Double Taxing the Oil Industry Is a Good Way for the Three Affiliated Tribes to Lose a Lot of Money


File Photo: Flares and lights from oil wells dot the horizon on the Fort Berthold Indian Reservation, just over the Missouri River from New Town, North Dakota November 1, 2014. REUTERS/Andrew Cullen/File Photo

UPDATE: A reader points out that the Three Affiliated Tribes owns their own oil development company called Missouri River Resources. That seems like a very big conflict of interest. A tribal-owned oil company is going to be operating at a distinct advantage under a dual state-and-tribal tax regime.

Back during their 2015 session North Dakota lawmakers removed from the oil industry a massive tax exemption triggered by low oil prices. They did so before low prices actually triggered it, keeping the state from losing hundreds of millions of dollars in revenues during a time of severe revenue shortfalls.

In exchange for the removal of that exemption lawmakers also lowered the state’s combined extraction and production taxes from a top rate of 11.5 percent to 10 percent.

Since then Democrats and their various mouthpieces have been braying about “tax cuts for big oil,” only the net result of the policy changes was hardly a tax cut. This chart shows in blue the actual revenue collections since this policy was implemented through February of this year. The red bars represent what the state would have collected under the old policy:

It’s a strange sort of arithmetic that can allow you to conclude that policy change which result in taxed companies paying more in taxes is a tax cut. But that sort of unrepentant lying is just the sort of thing which happens in politics.

Anyway, a wrinkle in all of this is that the State of North Dakota is in a tax agreement with the Three Affiliated Tribes of the Fort Berthold Reservation where a significant amount of the state’s oil production takes place. The tribe hasn’t liked the policy change since it was implemented, and have now gone back and implemented their own tax on top of the state’s tax to supposedly make up for lost revenues.

This from the Bismarck Tribune:

[Three Affiliated Tribes Chairman Mark] Fox said it never agreed to the change and the tribe still wants its share, which is half of the 1.5 percent rate that was forgiven by lawmakers. He estimated the sum to be about $17 million.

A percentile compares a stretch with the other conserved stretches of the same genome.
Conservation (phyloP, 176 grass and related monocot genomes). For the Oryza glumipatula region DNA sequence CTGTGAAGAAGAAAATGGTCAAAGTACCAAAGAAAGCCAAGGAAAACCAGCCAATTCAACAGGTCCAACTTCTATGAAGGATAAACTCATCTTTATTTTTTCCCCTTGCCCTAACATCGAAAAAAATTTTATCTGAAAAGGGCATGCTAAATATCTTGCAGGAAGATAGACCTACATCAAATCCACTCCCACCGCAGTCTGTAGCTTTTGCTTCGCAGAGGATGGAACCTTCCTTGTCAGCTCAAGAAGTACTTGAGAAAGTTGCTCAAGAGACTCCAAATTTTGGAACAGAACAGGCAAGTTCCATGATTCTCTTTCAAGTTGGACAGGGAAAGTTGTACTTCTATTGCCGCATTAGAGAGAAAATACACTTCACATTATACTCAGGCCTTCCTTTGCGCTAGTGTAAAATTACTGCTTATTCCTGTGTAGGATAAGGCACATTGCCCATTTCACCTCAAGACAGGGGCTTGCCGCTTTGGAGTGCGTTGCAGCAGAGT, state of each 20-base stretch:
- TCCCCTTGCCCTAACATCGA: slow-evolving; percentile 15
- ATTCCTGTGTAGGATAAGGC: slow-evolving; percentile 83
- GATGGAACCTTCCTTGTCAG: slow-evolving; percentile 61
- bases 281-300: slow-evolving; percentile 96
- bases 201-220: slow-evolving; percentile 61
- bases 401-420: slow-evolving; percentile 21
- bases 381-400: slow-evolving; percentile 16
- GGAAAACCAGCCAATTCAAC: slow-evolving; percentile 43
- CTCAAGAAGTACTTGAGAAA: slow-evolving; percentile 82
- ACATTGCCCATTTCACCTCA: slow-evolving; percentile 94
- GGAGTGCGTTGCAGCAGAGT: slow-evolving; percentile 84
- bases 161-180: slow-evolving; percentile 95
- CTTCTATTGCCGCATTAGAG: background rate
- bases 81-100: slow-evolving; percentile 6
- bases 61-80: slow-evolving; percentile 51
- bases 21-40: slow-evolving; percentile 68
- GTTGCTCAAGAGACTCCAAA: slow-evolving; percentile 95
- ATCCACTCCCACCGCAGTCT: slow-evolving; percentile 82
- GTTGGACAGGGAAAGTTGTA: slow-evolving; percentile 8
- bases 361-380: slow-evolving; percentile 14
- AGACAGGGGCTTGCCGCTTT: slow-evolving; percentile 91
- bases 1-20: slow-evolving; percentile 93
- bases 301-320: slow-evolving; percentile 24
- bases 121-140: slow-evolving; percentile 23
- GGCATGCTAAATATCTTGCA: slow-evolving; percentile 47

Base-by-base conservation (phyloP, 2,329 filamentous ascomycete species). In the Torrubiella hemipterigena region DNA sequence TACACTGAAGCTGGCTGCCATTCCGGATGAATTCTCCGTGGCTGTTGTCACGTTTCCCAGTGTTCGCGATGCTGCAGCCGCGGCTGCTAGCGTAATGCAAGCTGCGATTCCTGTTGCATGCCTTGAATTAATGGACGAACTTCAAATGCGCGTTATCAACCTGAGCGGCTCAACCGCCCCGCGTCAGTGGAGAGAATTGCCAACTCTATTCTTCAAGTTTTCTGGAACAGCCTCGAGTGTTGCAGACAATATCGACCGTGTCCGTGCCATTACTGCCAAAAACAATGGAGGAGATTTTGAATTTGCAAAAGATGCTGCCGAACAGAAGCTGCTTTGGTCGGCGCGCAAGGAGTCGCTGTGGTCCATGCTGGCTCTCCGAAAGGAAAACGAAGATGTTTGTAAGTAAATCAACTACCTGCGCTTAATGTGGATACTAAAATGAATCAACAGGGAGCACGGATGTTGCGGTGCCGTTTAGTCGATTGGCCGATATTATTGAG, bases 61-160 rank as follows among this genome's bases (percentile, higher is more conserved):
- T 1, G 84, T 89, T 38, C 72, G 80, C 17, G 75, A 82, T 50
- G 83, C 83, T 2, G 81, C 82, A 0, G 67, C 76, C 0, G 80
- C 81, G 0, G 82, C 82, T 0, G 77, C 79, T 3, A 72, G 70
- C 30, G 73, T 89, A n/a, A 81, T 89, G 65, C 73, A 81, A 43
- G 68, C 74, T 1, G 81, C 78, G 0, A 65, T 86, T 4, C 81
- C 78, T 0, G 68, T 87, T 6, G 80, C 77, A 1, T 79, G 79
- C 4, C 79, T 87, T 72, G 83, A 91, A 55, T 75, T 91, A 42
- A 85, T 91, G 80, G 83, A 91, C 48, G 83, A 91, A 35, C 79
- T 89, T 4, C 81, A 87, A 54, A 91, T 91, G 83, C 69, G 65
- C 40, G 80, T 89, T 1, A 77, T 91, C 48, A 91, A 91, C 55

“Our expectation is for them to pay what is due under the mutual tax agreement with the state,” Fox told The Associated Press.

Fox is making it sound like the tribe has lost revenue because of the state’s actions, but that’s just not true. The net result of the end of the low price exemption, and the decrease in the top tax rate, has been hundreds of millions of dollars for the state and the tribe which wouldn’t have been collected otherwise.

What lawmakers passed in 2015 was a net tax increase. What Fox is upset about is that he wanted a larger increase. Which is his prerogative, I guess, but I’m not sure the the outcome he’s pursuing is what’s best for his tribe.

Here’s a fundamental truth the tribe should keep in mind: Regulations are static, but markets are dynamic.

Private companies respond to changes in the tax code. Before the Three Affiliated Tribes entered into a tax agreement with the state, “only one well was drilled on the reservation, state and tribal data show,” the Tribune reports. That’s because oil companies didn’t want to operate under a dual (state and tribal) tax regime.

My guess is they still don’t. Meaning that even as Fox chases more revenues with a tribal tax on top of the state’s tax, the net result will probably be fewer revenues as oil companies pull back from development on tribal lands.

I hope that this is a short-term ploy by Chairman Fox aimed at giving himself leverage in negotiations with the state and not a long-term policy change. Because the latter, I think, will not serve the people of the Three Affiliated Tribes well.